In the context of iTunes, it is the software that restricts you to only being able to play purchased music on specific computers or devices. When you buy a song from the iTunes Music Store (that has DRM), you can play that song only on computers that are authorized through your iTunes Music Store account. If I recall correctly, you are limited to 5 computers. If I have a new laptop or iPod or whatever, I have to authorize that device before it can download and play the music.

Proponents of DRM for digital music files, primarily the music companies, promote DRM as a way to ensure that artists (and those companies) get paid. Their fear is that without DRM people will just wildly copy music all over the place and the companies and the artists won't be paid. And to a certain degree this is probably a valid fear.

The problem is that to a user DRM is often a royal pain-in-the-neck.

If I have a physical CD that I rip into online music files on my system, I can then move those files to any other server, to another disk, to another music player, to another laptop. There is no DRM and I can just move those digital files around the same way that I could a physical CD. It makes it trivial when you find that all your music is filling up one system and you want to move it to another and have music play out of that system instead of the one you are using now.

With DRM-restricted music, you can't always do this. You have to authorize the new system. When I went to sync a new iPod to one of my systems, I had issues where it couldn't download the music because it wasn't authorized, etc., etc.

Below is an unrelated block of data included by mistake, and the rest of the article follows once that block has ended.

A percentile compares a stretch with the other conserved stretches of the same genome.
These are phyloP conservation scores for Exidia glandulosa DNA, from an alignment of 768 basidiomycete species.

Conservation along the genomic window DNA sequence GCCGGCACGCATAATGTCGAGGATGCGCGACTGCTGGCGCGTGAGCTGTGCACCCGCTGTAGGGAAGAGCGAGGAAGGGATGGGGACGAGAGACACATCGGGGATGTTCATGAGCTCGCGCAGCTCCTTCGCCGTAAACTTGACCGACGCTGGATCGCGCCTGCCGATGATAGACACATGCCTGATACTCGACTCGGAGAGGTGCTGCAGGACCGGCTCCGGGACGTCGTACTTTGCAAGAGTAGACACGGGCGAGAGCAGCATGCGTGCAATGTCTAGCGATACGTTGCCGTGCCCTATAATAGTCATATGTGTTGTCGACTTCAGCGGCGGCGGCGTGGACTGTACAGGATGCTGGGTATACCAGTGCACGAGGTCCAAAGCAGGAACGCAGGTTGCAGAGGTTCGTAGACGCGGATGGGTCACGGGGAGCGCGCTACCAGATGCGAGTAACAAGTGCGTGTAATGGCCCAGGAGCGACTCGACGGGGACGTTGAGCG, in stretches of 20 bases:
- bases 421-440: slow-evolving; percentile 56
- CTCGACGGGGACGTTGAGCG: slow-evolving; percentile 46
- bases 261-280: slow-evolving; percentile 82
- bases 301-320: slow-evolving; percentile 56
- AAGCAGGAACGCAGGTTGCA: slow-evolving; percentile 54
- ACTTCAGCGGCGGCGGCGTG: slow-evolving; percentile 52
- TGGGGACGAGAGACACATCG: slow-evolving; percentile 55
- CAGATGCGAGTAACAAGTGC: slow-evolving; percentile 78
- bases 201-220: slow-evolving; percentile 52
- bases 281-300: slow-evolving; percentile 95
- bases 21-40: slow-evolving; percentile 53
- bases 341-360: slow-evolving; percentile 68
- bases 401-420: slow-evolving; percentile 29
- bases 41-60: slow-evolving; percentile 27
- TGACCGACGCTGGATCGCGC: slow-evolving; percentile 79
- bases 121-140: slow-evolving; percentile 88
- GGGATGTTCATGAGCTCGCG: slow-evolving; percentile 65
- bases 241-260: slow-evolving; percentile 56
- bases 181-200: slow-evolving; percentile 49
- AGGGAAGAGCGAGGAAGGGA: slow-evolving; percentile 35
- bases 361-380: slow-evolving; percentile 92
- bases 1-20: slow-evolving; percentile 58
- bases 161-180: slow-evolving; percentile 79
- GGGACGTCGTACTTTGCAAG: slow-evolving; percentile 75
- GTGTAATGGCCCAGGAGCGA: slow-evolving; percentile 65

It makes me not want to buy music online.

Or, at least, DRM-restricted music. After having so many headaches recently with moving some music around when I was trying to free up room on a system, I decided that for a future purchase I was going to find DRM-free versions, even if it meant going out and purchasing the physical CD and ripping the CD into MP3s. Then, of course, I discovered the Amazon MP3 Downloads. Same basic prices as iTunes (cheaper in many cases) and without any DRM.

I own the digital music files and I can do with them whatever I want to do.

I can move them around. I can put them on different music players in my house.... basically everything that I can do with a physical media like a CD (or tape or album for those who remember such things). And yes, those who are unethical can of course copy them and give them to other people. But the point is that the digital media is now mine to do with as I wish exactly like the physical media is. I am in control.

I have therefore almost no incentive to purchase from the iTunes Music Store when I can get it from Amazon (unless, of course, the music is exclusively available in iTunes).

Steve Jobs wrote about this back in February 2007 when he wrote this:

The third alternative is to abolish DRMs entirely. Imagine a world where every online store sells DRM-free music encoded in open licensable formats. In such a world, any player can play music purchased from any store, and any store can sell music which is playable on all players. This is clearly the best alternative for consumers, and Apple would embrace it in a heartbeat. If the big four music companies would license Apple their music without the requirement that it be protected with a DRM, we would switch to selling only DRM-free music on our iTunes store. Every iPod ever made will play this DRM-free music.

Today, it seems, Apple has reached that state... they said that 8,000,000 songs will be available DRM-free now and all 10,000,000 songs will be available soon. You will need to pay a bit more (and that extra 30 cents probably goes to the record companies) but at least it is mine and I can play it wherever and whenever I want.

That is why I was so pleased with the Apple announcement.